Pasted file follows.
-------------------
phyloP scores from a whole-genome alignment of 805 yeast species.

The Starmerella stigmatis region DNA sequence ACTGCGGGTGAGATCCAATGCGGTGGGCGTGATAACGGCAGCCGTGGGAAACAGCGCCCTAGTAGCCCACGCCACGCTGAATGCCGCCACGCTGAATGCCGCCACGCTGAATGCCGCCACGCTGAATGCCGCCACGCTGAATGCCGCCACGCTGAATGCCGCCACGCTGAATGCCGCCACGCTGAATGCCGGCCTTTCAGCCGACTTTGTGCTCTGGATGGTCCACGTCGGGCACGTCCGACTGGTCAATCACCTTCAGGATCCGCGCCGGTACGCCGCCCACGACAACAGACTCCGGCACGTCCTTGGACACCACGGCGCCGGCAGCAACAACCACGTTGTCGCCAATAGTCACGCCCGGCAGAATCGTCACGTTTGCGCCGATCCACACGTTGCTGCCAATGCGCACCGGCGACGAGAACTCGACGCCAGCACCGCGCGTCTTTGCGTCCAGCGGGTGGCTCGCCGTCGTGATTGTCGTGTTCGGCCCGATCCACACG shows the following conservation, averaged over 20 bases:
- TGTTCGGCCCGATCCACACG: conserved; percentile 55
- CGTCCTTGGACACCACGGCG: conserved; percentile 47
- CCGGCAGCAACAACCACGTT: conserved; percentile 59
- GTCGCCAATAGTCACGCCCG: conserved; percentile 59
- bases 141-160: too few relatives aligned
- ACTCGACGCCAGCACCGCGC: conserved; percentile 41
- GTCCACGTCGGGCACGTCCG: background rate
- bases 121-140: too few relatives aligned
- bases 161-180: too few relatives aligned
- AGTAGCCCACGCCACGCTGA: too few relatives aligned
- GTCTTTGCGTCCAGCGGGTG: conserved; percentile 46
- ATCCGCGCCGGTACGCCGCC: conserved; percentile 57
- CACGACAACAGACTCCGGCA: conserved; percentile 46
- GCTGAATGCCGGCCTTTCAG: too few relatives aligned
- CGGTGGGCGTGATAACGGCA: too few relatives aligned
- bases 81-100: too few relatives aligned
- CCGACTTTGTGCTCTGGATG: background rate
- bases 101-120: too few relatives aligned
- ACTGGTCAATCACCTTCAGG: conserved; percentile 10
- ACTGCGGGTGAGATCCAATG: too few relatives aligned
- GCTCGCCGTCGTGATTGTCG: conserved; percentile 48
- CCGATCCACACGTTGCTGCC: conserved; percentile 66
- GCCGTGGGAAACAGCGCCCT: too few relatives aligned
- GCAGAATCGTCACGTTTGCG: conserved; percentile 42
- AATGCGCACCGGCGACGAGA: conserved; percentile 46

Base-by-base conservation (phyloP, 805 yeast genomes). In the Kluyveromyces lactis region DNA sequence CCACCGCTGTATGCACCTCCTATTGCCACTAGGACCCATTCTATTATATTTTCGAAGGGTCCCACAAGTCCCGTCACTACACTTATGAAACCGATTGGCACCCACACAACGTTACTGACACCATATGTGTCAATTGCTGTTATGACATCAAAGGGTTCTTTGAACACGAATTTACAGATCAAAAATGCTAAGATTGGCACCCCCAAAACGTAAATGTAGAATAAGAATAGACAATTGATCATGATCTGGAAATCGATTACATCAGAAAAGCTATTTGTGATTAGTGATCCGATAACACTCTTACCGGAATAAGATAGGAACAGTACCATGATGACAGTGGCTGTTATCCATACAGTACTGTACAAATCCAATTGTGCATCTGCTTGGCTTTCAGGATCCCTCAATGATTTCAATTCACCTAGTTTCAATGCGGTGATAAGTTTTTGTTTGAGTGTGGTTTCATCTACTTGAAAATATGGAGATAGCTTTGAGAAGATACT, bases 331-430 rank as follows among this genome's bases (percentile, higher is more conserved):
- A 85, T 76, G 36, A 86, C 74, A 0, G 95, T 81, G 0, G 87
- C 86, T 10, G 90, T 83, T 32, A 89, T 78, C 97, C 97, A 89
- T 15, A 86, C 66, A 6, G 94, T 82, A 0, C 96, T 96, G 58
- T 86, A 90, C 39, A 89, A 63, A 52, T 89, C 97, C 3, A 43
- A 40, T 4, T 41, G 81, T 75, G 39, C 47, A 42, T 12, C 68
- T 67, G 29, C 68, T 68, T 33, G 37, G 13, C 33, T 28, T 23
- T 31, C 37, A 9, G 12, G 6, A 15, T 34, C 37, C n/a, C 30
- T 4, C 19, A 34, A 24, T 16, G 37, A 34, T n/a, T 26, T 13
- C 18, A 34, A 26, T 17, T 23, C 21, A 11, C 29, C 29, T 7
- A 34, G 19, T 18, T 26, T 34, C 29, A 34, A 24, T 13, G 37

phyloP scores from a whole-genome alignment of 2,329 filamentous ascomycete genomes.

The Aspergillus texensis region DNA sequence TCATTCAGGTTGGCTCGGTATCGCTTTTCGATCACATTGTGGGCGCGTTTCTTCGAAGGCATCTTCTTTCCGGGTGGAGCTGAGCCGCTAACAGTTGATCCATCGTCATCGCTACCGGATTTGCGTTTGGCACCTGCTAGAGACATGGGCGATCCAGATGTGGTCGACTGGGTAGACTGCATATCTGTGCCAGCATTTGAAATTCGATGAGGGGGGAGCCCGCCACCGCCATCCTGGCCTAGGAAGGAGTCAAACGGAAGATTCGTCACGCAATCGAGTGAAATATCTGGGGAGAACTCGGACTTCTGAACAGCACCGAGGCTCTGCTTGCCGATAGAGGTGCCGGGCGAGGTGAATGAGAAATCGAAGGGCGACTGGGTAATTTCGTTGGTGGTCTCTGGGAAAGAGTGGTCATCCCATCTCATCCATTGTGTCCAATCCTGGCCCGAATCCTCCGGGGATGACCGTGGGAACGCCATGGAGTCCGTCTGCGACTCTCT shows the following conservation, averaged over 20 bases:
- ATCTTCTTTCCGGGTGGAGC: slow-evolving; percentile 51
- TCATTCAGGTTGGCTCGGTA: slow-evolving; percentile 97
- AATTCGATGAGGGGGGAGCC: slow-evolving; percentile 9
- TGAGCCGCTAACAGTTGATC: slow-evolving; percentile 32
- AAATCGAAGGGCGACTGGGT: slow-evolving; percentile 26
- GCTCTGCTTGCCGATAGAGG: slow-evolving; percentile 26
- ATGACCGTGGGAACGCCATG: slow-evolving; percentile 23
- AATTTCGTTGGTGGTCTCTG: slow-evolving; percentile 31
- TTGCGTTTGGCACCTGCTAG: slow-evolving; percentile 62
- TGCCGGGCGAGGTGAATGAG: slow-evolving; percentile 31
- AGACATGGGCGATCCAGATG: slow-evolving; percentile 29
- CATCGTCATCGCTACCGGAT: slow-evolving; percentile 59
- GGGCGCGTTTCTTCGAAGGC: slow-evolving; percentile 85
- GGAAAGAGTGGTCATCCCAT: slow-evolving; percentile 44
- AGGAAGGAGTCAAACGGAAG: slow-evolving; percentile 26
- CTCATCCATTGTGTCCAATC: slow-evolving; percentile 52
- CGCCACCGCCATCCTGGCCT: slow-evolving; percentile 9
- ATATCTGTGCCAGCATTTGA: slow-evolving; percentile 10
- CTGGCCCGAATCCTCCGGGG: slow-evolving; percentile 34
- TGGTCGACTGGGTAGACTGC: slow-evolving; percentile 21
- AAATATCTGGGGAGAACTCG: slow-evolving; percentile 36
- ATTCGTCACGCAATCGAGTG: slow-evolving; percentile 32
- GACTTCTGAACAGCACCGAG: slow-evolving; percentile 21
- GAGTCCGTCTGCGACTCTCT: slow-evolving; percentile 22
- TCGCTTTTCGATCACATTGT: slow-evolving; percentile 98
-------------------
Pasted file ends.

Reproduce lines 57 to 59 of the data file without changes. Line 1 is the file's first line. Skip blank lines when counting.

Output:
- CGCCACCGCCATCCTGGCCT: slow-evolving; percentile 9
- ATATCTGTGCCAGCATTTGA: slow-evolving; percentile 10
- CTGGCCCGAATCCTCCGGGG: slow-evolving; percentile 34